Friday, June 16, 2023

2023 garden status

It's been a few weeks since we planted the garden and we had to reseed some of the corn, but everything is coming up beautifully. Of course, the rhubarb, dill, and strawberries are perennials and were already waking up by the end of April. I had a couple of strawberries disappear as soon as they started to ripen, so I put a cage around them last weekend to keep the birds away.


The biggest surprise is that we already have grapes! That big bush of a grape plant was just a tiny twig when we planted it last year with only a few leaves that were halved when one of our cats chewed them off while the plant was inside, but it sure took once planted in its permanent home. This spring it roared out of dormancy with a vengeance and more than doubled in size. Plus, you can see the cluster of grapes growing on it. They've doubled in size in the last week alone. I wasn't expecting grapes for another year or two.

The back grape plant in the pic was a new one this year, It was already bigger than the first one when we ordered it to replace one that had died.

The main garden

Cucumbers love to climb, so we always plant those near the corn. This year, we also put in some panels to encourage the two plants to climb something else instead of becoming a ground bush hiding all the fruit. It does that in the corn too, but more often than not, they will wrap upwards on the cornstalks naturally. It doesn't harm the corn. Those stalks are strong.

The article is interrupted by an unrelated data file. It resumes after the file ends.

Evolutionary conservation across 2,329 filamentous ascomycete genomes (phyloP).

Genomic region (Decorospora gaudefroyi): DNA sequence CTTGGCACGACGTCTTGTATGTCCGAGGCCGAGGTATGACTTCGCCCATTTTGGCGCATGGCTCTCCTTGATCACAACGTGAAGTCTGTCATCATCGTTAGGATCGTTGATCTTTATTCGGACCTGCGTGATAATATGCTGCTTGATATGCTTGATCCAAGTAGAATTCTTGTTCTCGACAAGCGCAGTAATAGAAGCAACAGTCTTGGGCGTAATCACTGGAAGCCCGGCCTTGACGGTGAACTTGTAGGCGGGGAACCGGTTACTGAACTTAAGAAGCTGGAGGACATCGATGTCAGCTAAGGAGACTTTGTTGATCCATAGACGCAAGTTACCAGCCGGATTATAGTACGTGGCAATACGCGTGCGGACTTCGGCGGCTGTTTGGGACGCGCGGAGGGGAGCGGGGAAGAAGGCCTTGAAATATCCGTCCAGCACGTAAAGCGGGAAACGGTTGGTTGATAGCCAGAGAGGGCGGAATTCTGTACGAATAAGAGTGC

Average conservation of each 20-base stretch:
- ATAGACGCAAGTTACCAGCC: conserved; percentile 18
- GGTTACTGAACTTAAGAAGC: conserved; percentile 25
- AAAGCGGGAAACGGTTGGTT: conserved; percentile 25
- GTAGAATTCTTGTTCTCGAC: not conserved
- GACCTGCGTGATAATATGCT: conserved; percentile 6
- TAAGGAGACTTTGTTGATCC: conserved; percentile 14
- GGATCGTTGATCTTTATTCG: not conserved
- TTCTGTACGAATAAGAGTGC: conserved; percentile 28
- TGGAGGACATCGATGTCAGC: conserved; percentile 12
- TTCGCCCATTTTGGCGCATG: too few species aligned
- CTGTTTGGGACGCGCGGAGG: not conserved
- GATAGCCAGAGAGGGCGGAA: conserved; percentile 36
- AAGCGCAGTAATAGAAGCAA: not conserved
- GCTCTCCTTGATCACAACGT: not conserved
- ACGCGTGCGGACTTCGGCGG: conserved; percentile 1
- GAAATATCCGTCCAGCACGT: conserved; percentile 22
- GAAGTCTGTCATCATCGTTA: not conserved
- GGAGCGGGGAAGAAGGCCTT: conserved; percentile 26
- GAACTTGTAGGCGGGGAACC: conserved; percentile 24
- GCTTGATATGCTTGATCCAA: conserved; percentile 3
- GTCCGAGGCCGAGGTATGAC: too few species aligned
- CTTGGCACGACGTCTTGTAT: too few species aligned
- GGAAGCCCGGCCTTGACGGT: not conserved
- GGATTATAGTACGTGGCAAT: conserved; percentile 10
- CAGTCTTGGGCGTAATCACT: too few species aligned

Last year, hubby and I built the trellis for the grapes together, then he spent much of the summer building the 2-ft garden fence. You may not see it in the pics, but there is chicken wire on the inside of the white lattice. The white lattice is for looks. The chicken wire is what we used all the years prior to keep the ground critters out.

The tall fence in the middle is a temporary fence that we always put up for the peas to climb. That does require some attention. I regularly help the peas by taking their vines that curl in seeking something to latch onto and gently wrapping them around the fence wire. I'll do that as they need it, and they will climb to the top of that four-foot fence.

This year, we cut back on the amount of corn, since no one is really eating it (and I can't anymore) but we still like having some to give away to family. We also needed the room since we have the perennials on one end and my husband has a LOT of peppers (three types of hot peppers and three different colors of bell peppers). I also have one tomato plant in this and the two rows of peas.

We also have our raspberry patch near the house, and if the birds don't get them, I'll be eating them by the handfuls soon! The branches are thick with raspberries almost ready to turn.

And we'll have our pumpkins again. Those are planted outside the garden about twenty feet away and getting bigger by the day. We learned early that if we planted pumpkins in the main garden, we only had a pumpkin patch, so we started planting those well away from the main garden. Pumpkin vines grow like weeds, once they really get going, sometimes a foot or more overnight! Cucumbers and squash can be the same way, but they are all in the same general family of fruits. Cukes are just a bit easier to control because they can climb without being too much of a burden when full of fruits. These pumpkins are HUGE and sweet, good for puree or jack-o-lanterns.

One other trick we learned is to keep the ground moist until things sprout a few inches, then cut back the frequency of watering to encourage roots to grow deeper.

Gardening is rewarding but a lot of work. We don't use pesticides on our garden, although we do use herbicide around the fence to control the weeds there. Rather, we do the work of weeding.

We'll see how it looks in another month.

No comments:

Post a Comment